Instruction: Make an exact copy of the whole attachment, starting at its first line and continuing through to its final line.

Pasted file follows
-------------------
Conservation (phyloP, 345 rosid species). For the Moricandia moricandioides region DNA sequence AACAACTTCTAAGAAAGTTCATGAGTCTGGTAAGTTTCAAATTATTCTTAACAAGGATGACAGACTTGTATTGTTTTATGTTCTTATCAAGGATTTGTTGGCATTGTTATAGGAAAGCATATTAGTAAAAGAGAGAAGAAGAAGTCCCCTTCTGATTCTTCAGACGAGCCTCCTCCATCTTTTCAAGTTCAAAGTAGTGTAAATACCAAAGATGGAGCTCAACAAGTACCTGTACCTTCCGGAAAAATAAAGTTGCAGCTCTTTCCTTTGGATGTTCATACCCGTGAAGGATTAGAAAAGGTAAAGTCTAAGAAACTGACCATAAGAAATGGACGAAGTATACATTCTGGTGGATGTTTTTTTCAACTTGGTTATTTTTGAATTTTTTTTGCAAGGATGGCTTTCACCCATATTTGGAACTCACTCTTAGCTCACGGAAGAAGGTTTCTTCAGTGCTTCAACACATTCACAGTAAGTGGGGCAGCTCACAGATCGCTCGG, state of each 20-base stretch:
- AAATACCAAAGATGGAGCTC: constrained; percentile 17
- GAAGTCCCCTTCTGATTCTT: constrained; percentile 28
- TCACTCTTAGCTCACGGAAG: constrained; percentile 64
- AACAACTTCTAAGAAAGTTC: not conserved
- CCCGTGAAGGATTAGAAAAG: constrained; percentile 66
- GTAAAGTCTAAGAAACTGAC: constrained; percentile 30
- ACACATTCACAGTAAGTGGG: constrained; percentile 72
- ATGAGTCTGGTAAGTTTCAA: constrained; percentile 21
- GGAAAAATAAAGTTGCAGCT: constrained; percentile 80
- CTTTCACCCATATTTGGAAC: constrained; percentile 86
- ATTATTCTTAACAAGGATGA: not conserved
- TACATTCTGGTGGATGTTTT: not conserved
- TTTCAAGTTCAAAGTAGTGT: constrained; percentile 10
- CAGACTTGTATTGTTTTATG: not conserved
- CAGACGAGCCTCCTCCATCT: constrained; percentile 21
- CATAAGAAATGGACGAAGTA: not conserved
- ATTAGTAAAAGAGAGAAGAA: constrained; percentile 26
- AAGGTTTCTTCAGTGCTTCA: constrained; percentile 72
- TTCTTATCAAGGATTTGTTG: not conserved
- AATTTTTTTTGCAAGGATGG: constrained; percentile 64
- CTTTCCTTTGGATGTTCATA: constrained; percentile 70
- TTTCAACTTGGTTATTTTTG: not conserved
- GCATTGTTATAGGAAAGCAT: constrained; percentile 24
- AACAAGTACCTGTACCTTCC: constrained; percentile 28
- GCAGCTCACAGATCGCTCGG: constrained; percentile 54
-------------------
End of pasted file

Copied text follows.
Conservation (phyloP, 345 rosid species). For the Moricandia moricandioides region DNA sequence AACAACTTCTAAGAAAGTTCATGAGTCTGGTAAGTTTCAAATTATTCTTAACAAGGATGACAGACTTGTATTGTTTTATGTTCTTATCAAGGATTTGTTGGCATTGTTATAGGAAAGCATATTAGTAAAAGAGAGAAGAAGAAGTCCCCTTCTGATTCTTCAGACGAGCCTCCTCCATCTTTTCAAGTTCAAAGTAGTGTAAATACCAAAGATGGAGCTCAACAAGTACCTGTACCTTCCGGAAAAATAAAGTTGCAGCTCTTTCCTTTGGATGTTCATACCCGTGAAGGATTAGAAAAGGTAAAGTCTAAGAAACTGACCATAAGAAATGGACGAAGTATACATTCTGGTGGATGTTTTTTTCAACTTGGTTATTTTTGAATTTTTTTTGCAAGGATGGCTTTCACCCATATTTGGAACTCACTCTTAGCTCACGGAAGAAGGTTTCTTCAGTGCTTCAACACATTCACAGTAAGTGGGGCAGCTCACAGATCGCTCGG, state of each 20-base stretch:
- AAATACCAAAGATGGAGCTC: constrained; percentile 17
- GAAGTCCCCTTCTGATTCTT: constrained; percentile 28
- TCACTCTTAGCTCACGGAAG: constrained; percentile 64
- AACAACTTCTAAGAAAGTTC: not conserved
- CCCGTGAAGGATTAGAAAAG: constrained; percentile 66
- GTAAAGTCTAAGAAACTGAC: constrained; percentile 30
- ACACATTCACAGTAAGTGGG: constrained; percentile 72
- ATGAGTCTGGTAAGTTTCAA: constrained; percentile 21
- GGAAAAATAAAGTTGCAGCT: constrained; percentile 80
- CTTTCACCCATATTTGGAAC: constrained; percentile 86
- ATTATTCTTAACAAGGATGA: not conserved
- TACATTCTGGTGGATGTTTT: not conserved
- TTTCAAGTTCAAAGTAGTGT: constrained; percentile 10
- CAGACTTGTATTGTTTTATG: not conserved
- CAGACGAGCCTCCTCCATCT: constrained; percentile 21
- CATAAGAAATGGACGAAGTA: not conserved
- ATTAGTAAAAGAGAGAAGAA: constrained; percentile 26
- AAGGTTTCTTCAGTGCTTCA: constrained; percentile 72
- TTCTTATCAAGGATTTGTTG: not conserved
- AATTTTTTTTGCAAGGATGG: constrained; percentile 64
- CTTTCCTTTGGATGTTCATA: constrained; percentile 70
- TTTCAACTTGGTTATTTTTG: not conserved
- GCATTGTTATAGGAAAGCAT: constrained; percentile 24
- AACAAGTACCTGTACCTTCC: constrained; percentile 28
- GCAGCTCACAGATCGCTCGG: constrained; percentile 54